Finally, we are home! Colorado—where we can see mountains in the distance. We are parked at Lathrop State Park in Walsenburg. After having our neighbors’ slides within 4 feet of ours in Garden City and LaJunta, we are enjoying a huge site screened by Pinion Pine and Cedar where we can’t see any RVs out of the living room or dining room windows. We were here back on February 28-March 1, on our way out of the state. Then the temperature overnight was 14 one night and 19 the next. This time, the high has been 91.
Lathrop has two lakes, so many people come here either to fish or water ski. Most of the campers are from Colorado, though a few are from Texas and other states. The park was full over the weekend, but has vacancies. It is a very quiet place.
We haven’t had a mountain trail to hike on for so long, we went out at 7:30 this morning to hike the 2-mile long Hogback Loop in the park. The cactus and other wildflowers were blooming and we had rocks to climb over. It was wonderful. Even Partner is grateful to be back on Colorado dirt in Colorado sun. We have been traveling all over North America the past few years. Our only stays in Colorado were on the way out of the state or back in. So we are really looking forward to 4 to 6 weeks of Colorado camping before we report to Kodachrome State Park in Utah in August.
We had planned to visit the Grand Canyon North Rim on our way to Utah. But last night I discovered that all the reservable sites in the campground there are full the days we would like to be there. So we have decided to go there the first week of October, when we leave Utah. That will give us even more time for Colorado camping and hiking.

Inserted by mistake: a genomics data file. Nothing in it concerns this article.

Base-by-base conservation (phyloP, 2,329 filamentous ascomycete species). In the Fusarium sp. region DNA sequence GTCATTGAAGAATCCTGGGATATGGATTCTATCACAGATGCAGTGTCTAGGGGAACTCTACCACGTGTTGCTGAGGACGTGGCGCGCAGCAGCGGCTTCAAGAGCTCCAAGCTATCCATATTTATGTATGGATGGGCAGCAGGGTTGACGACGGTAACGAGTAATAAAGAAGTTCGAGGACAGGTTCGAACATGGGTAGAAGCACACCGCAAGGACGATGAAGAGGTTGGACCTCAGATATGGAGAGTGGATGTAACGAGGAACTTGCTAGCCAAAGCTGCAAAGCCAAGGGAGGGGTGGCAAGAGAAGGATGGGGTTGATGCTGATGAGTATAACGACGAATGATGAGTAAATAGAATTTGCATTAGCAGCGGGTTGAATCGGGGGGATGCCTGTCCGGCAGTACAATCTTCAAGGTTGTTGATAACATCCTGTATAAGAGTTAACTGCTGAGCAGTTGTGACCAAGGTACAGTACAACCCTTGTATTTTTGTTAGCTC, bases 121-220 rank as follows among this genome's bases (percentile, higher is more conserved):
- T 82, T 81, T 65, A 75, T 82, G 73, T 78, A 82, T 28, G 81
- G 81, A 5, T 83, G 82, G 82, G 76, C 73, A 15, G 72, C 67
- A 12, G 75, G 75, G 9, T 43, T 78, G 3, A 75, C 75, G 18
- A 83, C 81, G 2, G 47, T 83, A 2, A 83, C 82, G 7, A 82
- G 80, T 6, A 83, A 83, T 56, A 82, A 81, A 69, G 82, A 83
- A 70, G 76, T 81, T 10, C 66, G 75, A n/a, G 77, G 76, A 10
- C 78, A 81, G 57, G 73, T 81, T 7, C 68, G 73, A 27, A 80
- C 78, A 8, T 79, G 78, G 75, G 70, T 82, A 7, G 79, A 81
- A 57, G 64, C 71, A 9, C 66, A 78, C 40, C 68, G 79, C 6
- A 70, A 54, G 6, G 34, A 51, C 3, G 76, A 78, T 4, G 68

The Santa Fe Trail and mountain men seem to come to life when you visit Bent’s Old Fort National Historic site outside of LaJunta. The reconstructed fort is really well done. We only went there because we had never been and we know we can always learn something from a National Park Service site. We were delighted to discover how interesting the self-guided tour was, reading the booklet carefully and examining each room in the fort. If you have ever read James Michener’s book, Centennial, you know most of the story of the fort, with a merchant from back east and a French trader forming a partnership to promote trade between Mexico, the Indians, and the United States. He closely patterned his story on William Bent and Ceran St. Vrain.
We were fascinated to see that windows and doors had weather stripping made from buffalo hides and most people at the fort slept on the floor on thin mats and the same hides--only the physician and clerk had beds or cots. How did they ever get a billiard table onto the second floor of an adobe fort? And the peacock was a surprise. We were told the Bents really did have a peacock.